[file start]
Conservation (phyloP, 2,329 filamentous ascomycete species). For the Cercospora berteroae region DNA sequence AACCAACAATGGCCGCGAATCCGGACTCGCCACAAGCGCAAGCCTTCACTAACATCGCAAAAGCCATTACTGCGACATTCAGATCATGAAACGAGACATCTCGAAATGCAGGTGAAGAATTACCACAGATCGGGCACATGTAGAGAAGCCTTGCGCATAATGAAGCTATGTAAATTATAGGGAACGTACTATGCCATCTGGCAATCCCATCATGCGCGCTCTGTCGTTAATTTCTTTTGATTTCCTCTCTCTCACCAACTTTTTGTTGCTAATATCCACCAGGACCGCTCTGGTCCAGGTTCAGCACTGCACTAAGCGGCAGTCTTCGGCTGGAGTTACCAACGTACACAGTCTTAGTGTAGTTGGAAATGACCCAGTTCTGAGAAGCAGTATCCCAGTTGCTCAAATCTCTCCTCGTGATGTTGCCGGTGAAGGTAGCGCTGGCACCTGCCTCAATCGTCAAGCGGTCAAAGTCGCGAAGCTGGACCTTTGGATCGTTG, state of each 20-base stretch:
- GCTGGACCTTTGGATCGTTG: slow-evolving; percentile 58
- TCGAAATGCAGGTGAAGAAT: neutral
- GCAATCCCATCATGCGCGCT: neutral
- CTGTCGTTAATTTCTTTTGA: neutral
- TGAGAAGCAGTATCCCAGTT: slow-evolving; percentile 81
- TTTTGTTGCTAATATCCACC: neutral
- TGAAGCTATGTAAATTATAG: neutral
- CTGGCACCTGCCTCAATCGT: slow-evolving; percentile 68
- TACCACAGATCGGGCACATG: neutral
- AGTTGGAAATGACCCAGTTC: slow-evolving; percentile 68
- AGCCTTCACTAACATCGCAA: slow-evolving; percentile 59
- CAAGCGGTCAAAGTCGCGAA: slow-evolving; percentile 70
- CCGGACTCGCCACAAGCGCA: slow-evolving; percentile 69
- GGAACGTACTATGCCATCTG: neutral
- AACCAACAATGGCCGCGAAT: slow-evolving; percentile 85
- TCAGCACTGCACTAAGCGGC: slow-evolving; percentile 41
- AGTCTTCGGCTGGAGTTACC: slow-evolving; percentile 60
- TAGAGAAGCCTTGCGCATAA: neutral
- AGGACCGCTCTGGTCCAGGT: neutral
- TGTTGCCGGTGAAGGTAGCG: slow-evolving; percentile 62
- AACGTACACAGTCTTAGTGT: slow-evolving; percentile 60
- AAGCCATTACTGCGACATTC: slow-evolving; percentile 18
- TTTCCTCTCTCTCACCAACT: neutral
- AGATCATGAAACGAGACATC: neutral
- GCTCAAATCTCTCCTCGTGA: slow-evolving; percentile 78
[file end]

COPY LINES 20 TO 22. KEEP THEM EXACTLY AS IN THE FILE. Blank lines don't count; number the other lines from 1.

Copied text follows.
- AGGACCGCTCTGGTCCAGGT: neutral
- TGTTGCCGGTGAAGGTAGCG: slow-evolving; percentile 62
- AACGTACACAGTCTTAGTGT: slow-evolving; percentile 60